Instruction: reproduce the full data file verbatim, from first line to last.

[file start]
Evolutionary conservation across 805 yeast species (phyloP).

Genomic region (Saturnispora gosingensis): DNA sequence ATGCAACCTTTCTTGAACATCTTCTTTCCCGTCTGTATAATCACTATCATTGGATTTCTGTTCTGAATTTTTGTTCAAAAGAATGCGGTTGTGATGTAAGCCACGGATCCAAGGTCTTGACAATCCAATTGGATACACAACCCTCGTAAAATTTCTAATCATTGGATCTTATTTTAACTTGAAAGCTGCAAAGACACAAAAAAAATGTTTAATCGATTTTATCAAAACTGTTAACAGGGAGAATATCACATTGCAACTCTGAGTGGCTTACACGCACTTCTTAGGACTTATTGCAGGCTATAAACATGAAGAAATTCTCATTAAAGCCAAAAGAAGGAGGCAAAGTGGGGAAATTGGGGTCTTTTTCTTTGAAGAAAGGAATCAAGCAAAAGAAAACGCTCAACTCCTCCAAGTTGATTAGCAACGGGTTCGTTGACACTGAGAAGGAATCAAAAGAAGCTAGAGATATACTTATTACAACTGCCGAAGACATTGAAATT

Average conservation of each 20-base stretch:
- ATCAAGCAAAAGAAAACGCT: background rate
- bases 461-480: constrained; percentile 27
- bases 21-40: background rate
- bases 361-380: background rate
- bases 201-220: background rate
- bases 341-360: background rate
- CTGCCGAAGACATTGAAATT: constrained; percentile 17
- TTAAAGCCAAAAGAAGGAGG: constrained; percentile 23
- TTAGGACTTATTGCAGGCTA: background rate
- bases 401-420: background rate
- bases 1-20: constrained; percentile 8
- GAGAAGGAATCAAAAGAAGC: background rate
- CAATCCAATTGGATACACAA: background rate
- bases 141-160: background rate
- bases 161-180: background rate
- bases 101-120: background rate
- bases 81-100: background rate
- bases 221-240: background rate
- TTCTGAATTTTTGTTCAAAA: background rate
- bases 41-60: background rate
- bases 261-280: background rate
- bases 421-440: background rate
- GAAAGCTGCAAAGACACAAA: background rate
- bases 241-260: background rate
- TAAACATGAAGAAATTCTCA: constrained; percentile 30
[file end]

Evolutionary conservation across 805 yeast species (phyloP).

Genomic region (Saturnispora gosingensis): DNA sequence ATGCAACCTTTCTTGAACATCTTCTTTCCCGTCTGTATAATCACTATCATTGGATTTCTGTTCTGAATTTTTGTTCAAAAGAATGCGGTTGTGATGTAAGCCACGGATCCAAGGTCTTGACAATCCAATTGGATACACAACCCTCGTAAAATTTCTAATCATTGGATCTTATTTTAACTTGAAAGCTGCAAAGACACAAAAAAAATGTTTAATCGATTTTATCAAAACTGTTAACAGGGAGAATATCACATTGCAACTCTGAGTGGCTTACACGCACTTCTTAGGACTTATTGCAGGCTATAAACATGAAGAAATTCTCATTAAAGCCAAAAGAAGGAGGCAAAGTGGGGAAATTGGGGTCTTTTTCTTTGAAGAAAGGAATCAAGCAAAAGAAAACGCTCAACTCCTCCAAGTTGATTAGCAACGGGTTCGTTGACACTGAGAAGGAATCAAAAGAAGCTAGAGATATACTTATTACAACTGCCGAAGACATTGAAATT

Average conservation of each 20-base stretch:
- ATCAAGCAAAAGAAAACGCT: background rate
- bases 461-480: constrained; percentile 27
- bases 21-40: background rate
- bases 361-380: background rate
- bases 201-220: background rate
- bases 341-360: background rate
- CTGCCGAAGACATTGAAATT: constrained; percentile 17
- TTAAAGCCAAAAGAAGGAGG: constrained; percentile 23
- TTAGGACTTATTGCAGGCTA: background rate
- bases 401-420: background rate
- bases 1-20: constrained; percentile 8
- GAGAAGGAATCAAAAGAAGC: background rate
- CAATCCAATTGGATACACAA: background rate
- bases 141-160: background rate
- bases 161-180: background rate
- bases 101-120: background rate
- bases 81-100: background rate
- bases 221-240: background rate
- TTCTGAATTTTTGTTCAAAA: background rate
- bases 41-60: background rate
- bases 261-280: background rate
- bases 421-440: background rate
- GAAAGCTGCAAAGACACAAA: background rate
- bases 241-260: background rate
- TAAACATGAAGAAATTCTCA: constrained; percentile 30